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Original black powder .38 Special?

It is my understanding that the .38 Special cartridge was developed by Maj. Wesson in 1902 and has always been loaded with smokeless powder.

dclark
 

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Original black powder .38 Special?

I also question whether the 38 Special was ever a black powder cartridge. It was developed in the late 1890s when smokeless was avaialble, so there would be no need to use black powder. However, the WRA Co cartridge that you are concerned about can readily be identified as smokeless, based on the 'W' that is on the primer, assuming it is an original factory load. Winchester began produced these 'W' marked primers in the mid 1890s to indicate they were for use with smokeless loads.
 

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.38 Special black powder load

The several articles I have seen with references to the history of the S&W MIlitary and Police revolver and .38 S&W Special cartridge indicate that it was orginally a blackpowder round. It was intended to be more powerful and use a heavier bullet than the .38 Colt service cartridge then used.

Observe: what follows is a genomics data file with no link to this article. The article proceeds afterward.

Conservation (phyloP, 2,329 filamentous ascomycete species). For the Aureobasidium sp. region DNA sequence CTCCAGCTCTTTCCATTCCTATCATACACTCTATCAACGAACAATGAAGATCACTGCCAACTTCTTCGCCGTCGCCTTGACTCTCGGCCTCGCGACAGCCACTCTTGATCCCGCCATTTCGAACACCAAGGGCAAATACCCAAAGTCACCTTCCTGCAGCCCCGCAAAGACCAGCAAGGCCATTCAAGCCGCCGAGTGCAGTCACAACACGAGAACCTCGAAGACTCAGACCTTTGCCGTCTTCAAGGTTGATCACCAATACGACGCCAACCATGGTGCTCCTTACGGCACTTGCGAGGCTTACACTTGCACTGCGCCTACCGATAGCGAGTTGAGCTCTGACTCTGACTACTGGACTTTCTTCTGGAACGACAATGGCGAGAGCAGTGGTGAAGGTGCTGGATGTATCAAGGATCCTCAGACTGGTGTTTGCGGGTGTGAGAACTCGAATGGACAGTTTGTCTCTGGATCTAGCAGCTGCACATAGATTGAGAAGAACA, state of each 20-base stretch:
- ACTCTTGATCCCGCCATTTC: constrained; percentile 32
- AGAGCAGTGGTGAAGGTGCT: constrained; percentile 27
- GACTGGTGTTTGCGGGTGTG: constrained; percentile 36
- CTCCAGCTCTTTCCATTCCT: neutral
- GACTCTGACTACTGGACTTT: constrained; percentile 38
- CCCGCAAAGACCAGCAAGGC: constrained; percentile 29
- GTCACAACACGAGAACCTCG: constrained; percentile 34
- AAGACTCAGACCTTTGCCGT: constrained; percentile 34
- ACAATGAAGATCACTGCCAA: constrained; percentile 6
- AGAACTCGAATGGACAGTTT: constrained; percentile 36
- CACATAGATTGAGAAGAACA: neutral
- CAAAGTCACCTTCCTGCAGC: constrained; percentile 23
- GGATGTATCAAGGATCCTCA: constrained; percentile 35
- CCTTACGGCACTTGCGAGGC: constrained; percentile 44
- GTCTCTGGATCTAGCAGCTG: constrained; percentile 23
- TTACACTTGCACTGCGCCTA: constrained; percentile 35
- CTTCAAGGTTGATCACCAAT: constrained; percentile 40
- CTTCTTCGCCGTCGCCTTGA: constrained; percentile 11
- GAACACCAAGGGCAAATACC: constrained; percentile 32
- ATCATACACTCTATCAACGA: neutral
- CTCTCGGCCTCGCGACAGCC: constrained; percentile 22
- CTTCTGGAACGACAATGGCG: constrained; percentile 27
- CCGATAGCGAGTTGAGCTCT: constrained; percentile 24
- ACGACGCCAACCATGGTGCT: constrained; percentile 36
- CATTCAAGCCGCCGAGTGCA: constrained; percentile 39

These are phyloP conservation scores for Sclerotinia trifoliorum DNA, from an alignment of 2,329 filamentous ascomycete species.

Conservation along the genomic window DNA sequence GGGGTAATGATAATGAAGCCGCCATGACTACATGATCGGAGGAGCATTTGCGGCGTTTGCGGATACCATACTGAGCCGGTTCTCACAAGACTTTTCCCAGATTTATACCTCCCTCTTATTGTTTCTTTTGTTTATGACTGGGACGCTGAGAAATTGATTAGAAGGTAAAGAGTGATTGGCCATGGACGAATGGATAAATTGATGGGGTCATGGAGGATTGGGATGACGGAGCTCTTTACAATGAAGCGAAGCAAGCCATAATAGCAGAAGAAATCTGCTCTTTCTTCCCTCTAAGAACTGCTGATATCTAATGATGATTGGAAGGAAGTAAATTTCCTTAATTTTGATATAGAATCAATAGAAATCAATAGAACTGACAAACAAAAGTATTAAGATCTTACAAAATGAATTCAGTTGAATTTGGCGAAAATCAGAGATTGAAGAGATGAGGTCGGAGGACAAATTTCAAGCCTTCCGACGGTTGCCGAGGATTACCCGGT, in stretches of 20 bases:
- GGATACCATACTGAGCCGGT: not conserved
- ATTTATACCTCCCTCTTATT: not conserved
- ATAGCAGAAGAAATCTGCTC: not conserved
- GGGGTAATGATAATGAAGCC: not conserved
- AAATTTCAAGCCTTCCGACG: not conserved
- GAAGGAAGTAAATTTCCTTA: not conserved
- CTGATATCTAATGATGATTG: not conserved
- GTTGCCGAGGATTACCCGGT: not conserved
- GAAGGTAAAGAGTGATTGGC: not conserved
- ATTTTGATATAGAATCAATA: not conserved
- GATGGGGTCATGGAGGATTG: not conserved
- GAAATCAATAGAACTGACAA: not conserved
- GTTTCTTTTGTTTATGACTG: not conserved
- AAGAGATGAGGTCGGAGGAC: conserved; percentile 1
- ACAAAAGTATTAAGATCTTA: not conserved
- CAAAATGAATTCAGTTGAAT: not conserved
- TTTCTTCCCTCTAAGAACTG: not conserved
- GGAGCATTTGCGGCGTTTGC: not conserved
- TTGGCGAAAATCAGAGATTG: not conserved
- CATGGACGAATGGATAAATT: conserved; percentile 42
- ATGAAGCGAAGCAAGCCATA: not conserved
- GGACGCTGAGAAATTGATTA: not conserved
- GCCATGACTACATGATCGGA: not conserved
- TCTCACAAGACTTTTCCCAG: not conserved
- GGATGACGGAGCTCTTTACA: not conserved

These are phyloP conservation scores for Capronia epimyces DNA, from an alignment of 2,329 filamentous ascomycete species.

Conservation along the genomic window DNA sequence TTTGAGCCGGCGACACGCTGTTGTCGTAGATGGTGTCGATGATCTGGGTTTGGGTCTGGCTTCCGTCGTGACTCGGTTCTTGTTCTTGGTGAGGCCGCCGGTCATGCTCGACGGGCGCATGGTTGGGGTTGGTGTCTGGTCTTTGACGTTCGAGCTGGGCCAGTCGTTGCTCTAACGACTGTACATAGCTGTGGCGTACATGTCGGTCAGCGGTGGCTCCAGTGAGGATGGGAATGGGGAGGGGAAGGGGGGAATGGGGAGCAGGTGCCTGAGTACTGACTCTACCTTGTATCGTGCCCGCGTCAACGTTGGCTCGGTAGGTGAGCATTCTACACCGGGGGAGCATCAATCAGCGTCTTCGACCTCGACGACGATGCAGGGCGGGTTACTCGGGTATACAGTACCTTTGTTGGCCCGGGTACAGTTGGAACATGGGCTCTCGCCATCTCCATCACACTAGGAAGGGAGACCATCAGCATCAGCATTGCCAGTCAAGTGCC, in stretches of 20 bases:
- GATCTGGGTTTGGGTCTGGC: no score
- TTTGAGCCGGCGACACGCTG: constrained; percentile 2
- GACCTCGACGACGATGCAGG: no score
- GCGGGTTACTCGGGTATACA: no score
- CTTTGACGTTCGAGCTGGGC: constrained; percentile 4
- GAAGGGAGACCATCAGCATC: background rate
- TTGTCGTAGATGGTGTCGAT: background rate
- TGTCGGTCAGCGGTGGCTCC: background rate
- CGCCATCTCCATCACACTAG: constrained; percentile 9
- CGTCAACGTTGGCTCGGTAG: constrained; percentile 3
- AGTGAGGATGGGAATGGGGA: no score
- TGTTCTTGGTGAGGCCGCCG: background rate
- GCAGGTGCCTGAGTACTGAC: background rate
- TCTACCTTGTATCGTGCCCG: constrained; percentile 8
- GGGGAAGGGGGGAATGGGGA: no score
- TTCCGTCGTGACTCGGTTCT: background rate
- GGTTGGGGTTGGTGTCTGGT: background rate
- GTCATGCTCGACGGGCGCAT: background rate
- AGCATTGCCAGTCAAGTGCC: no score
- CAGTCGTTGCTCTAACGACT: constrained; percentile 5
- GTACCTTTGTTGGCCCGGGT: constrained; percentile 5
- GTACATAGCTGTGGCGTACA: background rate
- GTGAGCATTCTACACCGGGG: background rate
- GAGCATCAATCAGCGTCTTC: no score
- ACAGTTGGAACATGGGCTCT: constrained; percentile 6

Even though smokeless propellants were in civilian use since the middle 1890's, many shooters did not trust them. BP was easier to reload. Centerfire blackpowder lead-bullet pistol cartridges were standardized for more than 35 years when the .38 Spl was introduced and were a known quantity.

Even in Europe, the leading edge of smokeless powder research and manufacture, only came out with the early smokeless cartridges (7.63 Mauser, Mannlicher, Borchardt, etc) in the middle '90s. All of these used smokeless powder to function in the self-loading designs.

:shock:
 

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Original black powder .38 Special?

I know the is a little late, but I just became registered. I believe the very best place to find your answer is with someone who specializes in collecting 38s. That place will be the forum on the International Ammunition Association's web site.
www.cartridgecollectors.org
Hope this helps.
S.A.Steve
 

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Original black powder .38 Special?

I have often heard that the case cannelure was an indication of smokeless powder and was to insure that the bullet did not recede into the unfilled case. Black powder cases were generally filled and compressed lightly. I know that revolver bullets pull and do not push into the case in use, but this is what I have heard.
Cheers from Grayest California,
Ross
 

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case cannelure

That's correct, Ross.

The case cannelure performs several useful functions including preventing a seated bullet from being impacted and seating deeper into the case.

Some manufacturer's also use it for identifying different weight bullets loaded into the same case.

I've also encountered some revolver cases from the '50's and '60's that would crack at the cannelure when fired and reloaded a couple times. I've often wondered if that was some sort of evil plot to encourage use of factory-loaded ammunition!